We saw that in the old Greek days there was no sharp line of demarcation between the field of the philosopher and that of the scientist. In the Hellenistic epoch, however, knowledge became more specialized, and our recent chapters have shown us scientific investigators whose efforts were far enough removed from the intangibilities of the philosopher. It must not be overlooked, however, that even in the present epoch there were men whose intellectual efforts were primarily directed towards the subtleties of philosophy, yet who had also a penchant for strictly scientific imaginings, if not indeed for practical scientific experiments. At least three of these men were of sufficient importance in the history of the development of science to demand more than passing notice. These three are the Englishman Francis Bacon (1561-1626), the Frenchman Rene Descartes (1596-1650); and the German Gottfried Leibnitz (1646-1716). Bacon, as the earliest path-breaker, showed the way, theoretically at least, in which the sciences should be studied; Descartes, pursuing the methods pointed out by Bacon, carried the same line of abstract reason into practice as well; while Leibnitz, coming some years later, and having the advantage of the wisdom of his two great predecessors, was naturally influenced by both in his views of abstract scientific principles.

Bacon's career as a statesman and his faults and misfortunes as a man do not concern us here. Our interest in him begins with his entrance into Trinity College, Cambridge, where he took up the study of all the sciences taught there at that time. During the three years he became more and more convinced that science was not being studied in a profitable manner, until at last, at the end of his college course, he made ready to renounce the old Aristotelian methods of study and advance his theory of inductive study. For although he was a great admirer of Aristotle's work, he became convinced that his methods of approaching study were entirely wrong.

"The opinion of Aristotle," he says, in his De Argumentum Scientiarum, "seemeth to me a negligent opinion, that of those things which exist by nature nothing can be changed by custom; using for example, that if a stone be thrown ten thousand times up it will not learn to ascend; and that by often seeing or hearing we do not learn to see or hear better. For though this principle be true in things wherein nature is peremptory (the reason whereof we cannot now stand to discuss), yet it is otherwise in things wherein nature admitteth a latitude. For he might see that a straight glove will come more easily on with use; and that a wand will by use bend otherwise than it grew; and that by use of the voice we speak louder and stronger; and that by use of enduring heat or cold we endure it the better, and the like; which latter sort have a nearer resemblance unto that subject of manners he handleth than those instances which he allegeth."[1]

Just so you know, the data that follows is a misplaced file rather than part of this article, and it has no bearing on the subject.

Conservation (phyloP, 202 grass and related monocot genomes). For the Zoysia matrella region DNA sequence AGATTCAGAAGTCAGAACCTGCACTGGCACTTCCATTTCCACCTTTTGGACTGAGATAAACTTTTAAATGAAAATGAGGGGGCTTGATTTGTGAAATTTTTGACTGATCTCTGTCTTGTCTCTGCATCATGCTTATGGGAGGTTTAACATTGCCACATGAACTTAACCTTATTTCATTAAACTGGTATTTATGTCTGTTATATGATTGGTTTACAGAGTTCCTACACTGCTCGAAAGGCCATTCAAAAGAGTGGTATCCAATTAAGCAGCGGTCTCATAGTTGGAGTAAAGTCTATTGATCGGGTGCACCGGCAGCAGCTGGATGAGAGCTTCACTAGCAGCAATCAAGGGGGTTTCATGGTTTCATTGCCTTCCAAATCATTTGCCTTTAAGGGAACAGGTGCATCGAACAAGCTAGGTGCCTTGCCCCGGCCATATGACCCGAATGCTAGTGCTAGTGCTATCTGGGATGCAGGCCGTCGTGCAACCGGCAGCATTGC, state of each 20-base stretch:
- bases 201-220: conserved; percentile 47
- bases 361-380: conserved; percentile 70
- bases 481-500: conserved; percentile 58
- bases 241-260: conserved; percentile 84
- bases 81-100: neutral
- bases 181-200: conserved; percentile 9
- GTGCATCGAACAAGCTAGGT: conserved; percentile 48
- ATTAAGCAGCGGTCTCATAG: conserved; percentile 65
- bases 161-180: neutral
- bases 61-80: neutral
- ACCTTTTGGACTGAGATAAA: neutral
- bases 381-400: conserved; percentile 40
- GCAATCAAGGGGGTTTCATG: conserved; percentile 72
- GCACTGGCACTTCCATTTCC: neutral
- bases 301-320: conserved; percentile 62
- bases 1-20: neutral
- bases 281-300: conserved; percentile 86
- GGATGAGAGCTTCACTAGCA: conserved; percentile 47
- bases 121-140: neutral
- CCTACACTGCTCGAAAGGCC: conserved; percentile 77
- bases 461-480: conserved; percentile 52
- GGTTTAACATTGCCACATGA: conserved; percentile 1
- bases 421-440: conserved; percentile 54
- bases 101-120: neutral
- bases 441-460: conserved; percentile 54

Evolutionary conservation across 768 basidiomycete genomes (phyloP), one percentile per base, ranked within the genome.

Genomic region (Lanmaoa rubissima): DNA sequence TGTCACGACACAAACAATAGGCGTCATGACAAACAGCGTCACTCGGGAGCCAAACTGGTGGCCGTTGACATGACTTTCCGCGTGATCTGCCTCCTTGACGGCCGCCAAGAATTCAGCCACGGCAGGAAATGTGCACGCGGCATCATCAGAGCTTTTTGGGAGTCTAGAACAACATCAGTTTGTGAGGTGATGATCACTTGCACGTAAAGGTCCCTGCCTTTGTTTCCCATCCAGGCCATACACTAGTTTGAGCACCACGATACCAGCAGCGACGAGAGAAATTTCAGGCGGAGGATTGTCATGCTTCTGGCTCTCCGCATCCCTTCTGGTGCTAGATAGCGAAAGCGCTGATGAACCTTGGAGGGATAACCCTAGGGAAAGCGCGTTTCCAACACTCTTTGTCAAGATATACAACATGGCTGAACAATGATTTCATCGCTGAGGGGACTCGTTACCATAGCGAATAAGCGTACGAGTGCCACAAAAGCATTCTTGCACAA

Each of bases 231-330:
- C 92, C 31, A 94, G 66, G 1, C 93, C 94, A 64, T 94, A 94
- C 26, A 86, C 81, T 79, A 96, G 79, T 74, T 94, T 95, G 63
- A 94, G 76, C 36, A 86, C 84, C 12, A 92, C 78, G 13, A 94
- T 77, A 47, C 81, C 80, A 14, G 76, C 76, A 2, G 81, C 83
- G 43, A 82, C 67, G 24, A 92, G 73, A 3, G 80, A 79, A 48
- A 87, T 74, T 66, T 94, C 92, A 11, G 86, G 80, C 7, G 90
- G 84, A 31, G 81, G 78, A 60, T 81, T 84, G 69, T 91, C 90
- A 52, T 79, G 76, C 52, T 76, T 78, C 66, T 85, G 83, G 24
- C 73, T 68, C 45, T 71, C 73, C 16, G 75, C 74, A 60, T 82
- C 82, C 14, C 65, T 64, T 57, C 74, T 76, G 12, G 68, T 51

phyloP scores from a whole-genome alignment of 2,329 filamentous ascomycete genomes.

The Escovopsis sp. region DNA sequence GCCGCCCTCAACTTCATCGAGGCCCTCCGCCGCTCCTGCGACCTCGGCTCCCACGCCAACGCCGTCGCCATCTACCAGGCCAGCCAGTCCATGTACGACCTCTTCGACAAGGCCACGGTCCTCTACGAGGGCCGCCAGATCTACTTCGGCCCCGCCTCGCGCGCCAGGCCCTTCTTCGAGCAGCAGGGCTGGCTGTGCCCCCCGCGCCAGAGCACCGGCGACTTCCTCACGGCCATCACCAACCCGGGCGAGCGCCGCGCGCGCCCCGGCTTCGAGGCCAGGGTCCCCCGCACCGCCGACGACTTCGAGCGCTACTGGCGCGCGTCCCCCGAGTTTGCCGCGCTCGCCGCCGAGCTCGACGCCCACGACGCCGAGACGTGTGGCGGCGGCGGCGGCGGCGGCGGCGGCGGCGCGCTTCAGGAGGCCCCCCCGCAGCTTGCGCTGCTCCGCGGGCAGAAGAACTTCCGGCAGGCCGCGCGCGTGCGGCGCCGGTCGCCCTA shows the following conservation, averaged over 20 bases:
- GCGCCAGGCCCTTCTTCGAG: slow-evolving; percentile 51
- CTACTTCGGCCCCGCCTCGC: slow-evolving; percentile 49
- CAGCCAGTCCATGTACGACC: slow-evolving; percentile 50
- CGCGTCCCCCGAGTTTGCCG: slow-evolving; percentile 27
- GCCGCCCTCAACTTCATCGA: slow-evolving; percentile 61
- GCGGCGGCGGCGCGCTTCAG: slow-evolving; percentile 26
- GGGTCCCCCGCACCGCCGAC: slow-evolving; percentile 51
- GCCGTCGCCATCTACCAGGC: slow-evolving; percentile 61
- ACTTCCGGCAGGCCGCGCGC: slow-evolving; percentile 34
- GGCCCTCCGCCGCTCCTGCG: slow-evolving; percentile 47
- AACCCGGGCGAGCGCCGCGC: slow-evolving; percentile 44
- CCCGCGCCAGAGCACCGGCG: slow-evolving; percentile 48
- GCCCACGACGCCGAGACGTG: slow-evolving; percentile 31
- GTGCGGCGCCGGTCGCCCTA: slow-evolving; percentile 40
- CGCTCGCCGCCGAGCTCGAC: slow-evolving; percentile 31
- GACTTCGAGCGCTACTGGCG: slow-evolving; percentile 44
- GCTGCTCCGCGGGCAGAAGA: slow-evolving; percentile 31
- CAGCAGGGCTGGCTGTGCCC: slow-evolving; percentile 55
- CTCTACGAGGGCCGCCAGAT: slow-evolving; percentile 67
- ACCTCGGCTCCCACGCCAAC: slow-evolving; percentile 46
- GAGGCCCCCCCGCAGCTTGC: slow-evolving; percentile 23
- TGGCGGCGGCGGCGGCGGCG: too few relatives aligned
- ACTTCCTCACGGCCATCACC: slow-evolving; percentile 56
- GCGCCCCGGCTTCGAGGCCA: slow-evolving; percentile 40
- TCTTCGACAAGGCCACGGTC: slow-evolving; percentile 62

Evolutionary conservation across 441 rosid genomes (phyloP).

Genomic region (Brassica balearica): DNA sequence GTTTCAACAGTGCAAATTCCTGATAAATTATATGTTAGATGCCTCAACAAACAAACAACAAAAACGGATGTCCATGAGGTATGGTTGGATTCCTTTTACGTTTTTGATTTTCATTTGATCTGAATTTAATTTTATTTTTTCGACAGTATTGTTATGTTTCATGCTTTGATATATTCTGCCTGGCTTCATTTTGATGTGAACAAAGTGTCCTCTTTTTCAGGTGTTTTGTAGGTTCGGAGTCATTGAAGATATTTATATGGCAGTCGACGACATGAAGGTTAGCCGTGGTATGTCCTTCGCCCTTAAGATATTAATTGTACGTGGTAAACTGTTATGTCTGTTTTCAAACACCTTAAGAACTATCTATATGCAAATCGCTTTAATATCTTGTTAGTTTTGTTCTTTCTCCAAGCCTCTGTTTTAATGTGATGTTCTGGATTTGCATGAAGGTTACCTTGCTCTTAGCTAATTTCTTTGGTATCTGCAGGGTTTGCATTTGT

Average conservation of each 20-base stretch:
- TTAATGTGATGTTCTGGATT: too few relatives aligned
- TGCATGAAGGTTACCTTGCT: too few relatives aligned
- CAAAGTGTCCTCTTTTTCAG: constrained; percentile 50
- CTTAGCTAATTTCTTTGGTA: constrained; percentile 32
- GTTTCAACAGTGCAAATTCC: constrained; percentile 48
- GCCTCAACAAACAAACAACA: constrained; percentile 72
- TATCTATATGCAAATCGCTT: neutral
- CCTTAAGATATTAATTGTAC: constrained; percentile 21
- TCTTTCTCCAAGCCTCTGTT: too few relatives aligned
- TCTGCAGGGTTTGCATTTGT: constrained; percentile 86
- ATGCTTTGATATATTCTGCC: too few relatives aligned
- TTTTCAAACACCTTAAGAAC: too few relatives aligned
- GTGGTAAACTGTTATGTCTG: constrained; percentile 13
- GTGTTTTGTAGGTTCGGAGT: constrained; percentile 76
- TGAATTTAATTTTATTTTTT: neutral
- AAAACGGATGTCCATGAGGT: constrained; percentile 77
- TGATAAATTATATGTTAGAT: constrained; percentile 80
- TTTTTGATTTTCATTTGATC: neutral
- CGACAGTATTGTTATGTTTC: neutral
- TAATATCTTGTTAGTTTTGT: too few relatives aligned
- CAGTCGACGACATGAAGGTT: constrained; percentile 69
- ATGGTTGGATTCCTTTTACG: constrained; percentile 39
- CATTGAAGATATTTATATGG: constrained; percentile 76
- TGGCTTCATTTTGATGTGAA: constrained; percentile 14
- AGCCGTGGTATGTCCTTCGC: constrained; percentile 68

These were his opinions, formed while a young man in college, repeated at intervals through his maturer years, and reiterated and emphasized in his old age. Masses of facts were to be obtained by observing nature at first hand, and from such accumulations of facts deductions were to be made. In short, reasoning was to be from the specific to the general, and not vice versa.

It was by his teachings alone that Bacon thus contributed to the foundation of modern science; and, while he was constantly thinking and writing on scientific subjects, he contributed little in the way of actual discoveries. "I only sound the clarion," he said, "but I enter not the battle."

The case of Descartes, however, is different. He both sounded the clarion and entered into the fight. He himself freely acknowledges his debt to Bacon for his teachings of inductive methods of study, but modern criticism places his work on the same plane as that of the great Englishman. "If you lay hold of any characteristic product of modern ways of thinking," says Huxley, "either in the region of philosophy or in that of science, you find the spirit of that thought, if not its form, has been present in the mind of the great Frenchman."[2]

Descartes, the son of a noble family of France, was educated by Jesuit teachers. Like Bacon, he very early conceived the idea that the methods of teaching and studying science were wrong, but be pondered the matter well into middle life before putting into writing his ideas of philosophy and science. Then, in his Discourse Touching the Method of Using One's Reason Rightly and of Seeking Scientific Truth, he pointed out the way of seeking after truth. His central idea in this was to emphasize the importance of DOUBT, and avoidance of accepting as truth anything that does not admit of absolute and unqualified proof. In reaching these conclusions he had before him the striking examples of scientific deductions by Galileo, and more recently the discovery of the circulation of the blood by Harvey. This last came as a revelation to scientists, reducing this seemingly occult process, as it did, to the field of mechanical phenomena. The same mechanical laws that governed the heavenly bodies, as shown by Galileo, governed the action of the human heart, and, for aught any one knew, every part of the body, and even the mind itself.